John William Godward
Godward was a Victorian Neo-classicist, and therefore a follower in theory of Frederic Leighton. However, he is more closely allied stylistically to Sir Lawrence Alma-Tadema, with whom he shared a penchant for the rendering of Classical architecture, in particular, static landscape features constructed from marble.
The vast majority of Godward's extant images feature women in Classical dress, posed against these landscape features, though there are some semi-nude and fully nude figures included in his oeuvre (a notable example being In The Tepidarium (1913), a title shared with a controversial Alma-Tadema painting of the same subject that resides in the Lady Lever Art Gallery). The titles reflect Godward's source of inspiration: Classical civilisation, most notably that of Ancient Rome (again a subject binding Godward closely to Alma-Tadema artistically), though Ancient Greece sometimes features, thus providing artistic ties, albeit of a more limited extent, with Leighton.
Given that Classical scholarship was more widespread among the potential audience for his paintings during his lifetime than in the present day, meticulous research of detail was important in order to attain a standing as an artist in this genre. Alma-Tadema was, as well as a painter, an archaeologist who attended historical sites and collected artefacts that were later used in his paintings: Godward, too, studied such details as architecture and dress, in order to ensure that his works bore the stamp of authenticity. In addition, Godward painstakingly and meticulously rendered those other important features in his paintings, animal skins (the paintings Noon Day Rest (1910) and A Cool Retreat (1910) contain superb examples of such rendition) and wild flowers (Nerissa (1906), illustrated above, and Summer Flowers (1903) are again excellent examples of this).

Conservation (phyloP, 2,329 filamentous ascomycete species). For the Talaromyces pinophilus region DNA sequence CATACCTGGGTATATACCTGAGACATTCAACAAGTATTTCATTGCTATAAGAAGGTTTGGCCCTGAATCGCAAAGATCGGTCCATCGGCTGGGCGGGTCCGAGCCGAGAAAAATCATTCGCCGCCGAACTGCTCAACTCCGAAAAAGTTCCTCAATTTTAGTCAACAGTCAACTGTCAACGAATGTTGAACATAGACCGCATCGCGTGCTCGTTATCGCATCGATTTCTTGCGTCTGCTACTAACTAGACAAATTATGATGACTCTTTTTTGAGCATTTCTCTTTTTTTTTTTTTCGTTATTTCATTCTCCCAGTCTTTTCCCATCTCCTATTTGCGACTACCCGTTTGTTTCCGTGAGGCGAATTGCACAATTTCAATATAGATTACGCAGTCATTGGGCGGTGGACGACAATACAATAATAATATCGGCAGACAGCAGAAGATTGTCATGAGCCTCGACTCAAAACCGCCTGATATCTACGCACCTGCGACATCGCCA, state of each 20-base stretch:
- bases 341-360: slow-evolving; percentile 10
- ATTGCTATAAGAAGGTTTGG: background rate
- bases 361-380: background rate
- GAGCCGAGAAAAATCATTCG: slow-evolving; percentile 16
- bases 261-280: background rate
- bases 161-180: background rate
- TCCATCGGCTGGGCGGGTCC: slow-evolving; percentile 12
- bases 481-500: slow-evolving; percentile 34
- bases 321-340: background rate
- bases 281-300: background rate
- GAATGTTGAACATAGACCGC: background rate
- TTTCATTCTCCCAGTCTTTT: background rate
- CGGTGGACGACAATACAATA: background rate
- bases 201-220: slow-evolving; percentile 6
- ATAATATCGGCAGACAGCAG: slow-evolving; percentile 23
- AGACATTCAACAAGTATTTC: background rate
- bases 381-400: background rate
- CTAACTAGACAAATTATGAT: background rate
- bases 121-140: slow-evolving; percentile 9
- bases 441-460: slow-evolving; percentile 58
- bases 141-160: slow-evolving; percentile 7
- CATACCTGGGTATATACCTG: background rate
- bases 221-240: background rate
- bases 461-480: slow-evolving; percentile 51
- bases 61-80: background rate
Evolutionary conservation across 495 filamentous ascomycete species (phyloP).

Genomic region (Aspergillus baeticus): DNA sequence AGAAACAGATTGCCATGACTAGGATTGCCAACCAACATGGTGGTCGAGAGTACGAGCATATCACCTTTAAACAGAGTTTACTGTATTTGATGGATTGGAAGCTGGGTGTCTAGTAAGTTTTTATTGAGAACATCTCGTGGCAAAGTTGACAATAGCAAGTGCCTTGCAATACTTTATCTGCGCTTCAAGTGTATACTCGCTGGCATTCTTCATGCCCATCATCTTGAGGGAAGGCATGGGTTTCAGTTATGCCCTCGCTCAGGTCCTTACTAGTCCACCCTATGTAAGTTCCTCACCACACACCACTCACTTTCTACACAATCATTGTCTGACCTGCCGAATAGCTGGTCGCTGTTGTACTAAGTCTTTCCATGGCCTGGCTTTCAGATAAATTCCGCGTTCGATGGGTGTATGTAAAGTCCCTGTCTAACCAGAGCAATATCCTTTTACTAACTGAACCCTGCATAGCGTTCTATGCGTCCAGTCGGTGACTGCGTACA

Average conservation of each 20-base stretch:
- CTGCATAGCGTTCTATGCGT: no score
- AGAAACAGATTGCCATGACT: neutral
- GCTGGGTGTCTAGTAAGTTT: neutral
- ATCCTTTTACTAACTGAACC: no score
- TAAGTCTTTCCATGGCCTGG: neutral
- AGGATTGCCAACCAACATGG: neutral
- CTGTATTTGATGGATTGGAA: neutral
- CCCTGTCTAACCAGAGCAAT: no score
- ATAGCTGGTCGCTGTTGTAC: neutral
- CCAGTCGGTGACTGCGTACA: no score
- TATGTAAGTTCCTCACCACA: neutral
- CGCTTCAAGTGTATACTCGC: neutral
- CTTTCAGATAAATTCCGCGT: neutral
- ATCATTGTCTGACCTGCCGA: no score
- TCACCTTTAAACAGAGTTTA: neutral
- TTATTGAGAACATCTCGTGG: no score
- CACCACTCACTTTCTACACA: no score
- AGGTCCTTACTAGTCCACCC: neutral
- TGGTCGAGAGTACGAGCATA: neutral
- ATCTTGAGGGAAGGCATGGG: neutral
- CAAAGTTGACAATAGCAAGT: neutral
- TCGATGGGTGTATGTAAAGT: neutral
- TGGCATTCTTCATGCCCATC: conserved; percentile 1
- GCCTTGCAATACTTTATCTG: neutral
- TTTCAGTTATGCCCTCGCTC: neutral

The appearance of beautiful women in studied poses in so many of Godward's canvases causes many newcomers to his works to categorise him mistakenly as being Pre-Raphaelite, particularly as his palette is often a vibrantly colourful one. However, the choice of subject matter (ancient civilisation versus, for example, Arthurian legend) is more properly that of the Victorian Neoclassicist: however, it is appropriate to comment that in common with numerous painters contemporary with him, Godward was a 'High Victorian Dreamer', producing beautiful images of a world which, it must be said, was idealised and romanticised, and which in the case of both Godward and Alma-Tadema came to be criticised as a world-view of 'Victorians in togas'. Related Paintings of John William Godward :. | He Loves Me He Loves Me Not | Mischief | The Tease | A Souvenir | Athenais |
Related Artists:Julie Wilhelmine Hagen-Schwarz
(born October 27, 1824 near Tartu - died Tartu October 7, 1902) was an Estonian painter of Baltic German origin. She studied in Dresden with Friedrich Gonne and later in Munich with Johann Moritz Rugendas.Richard Wilson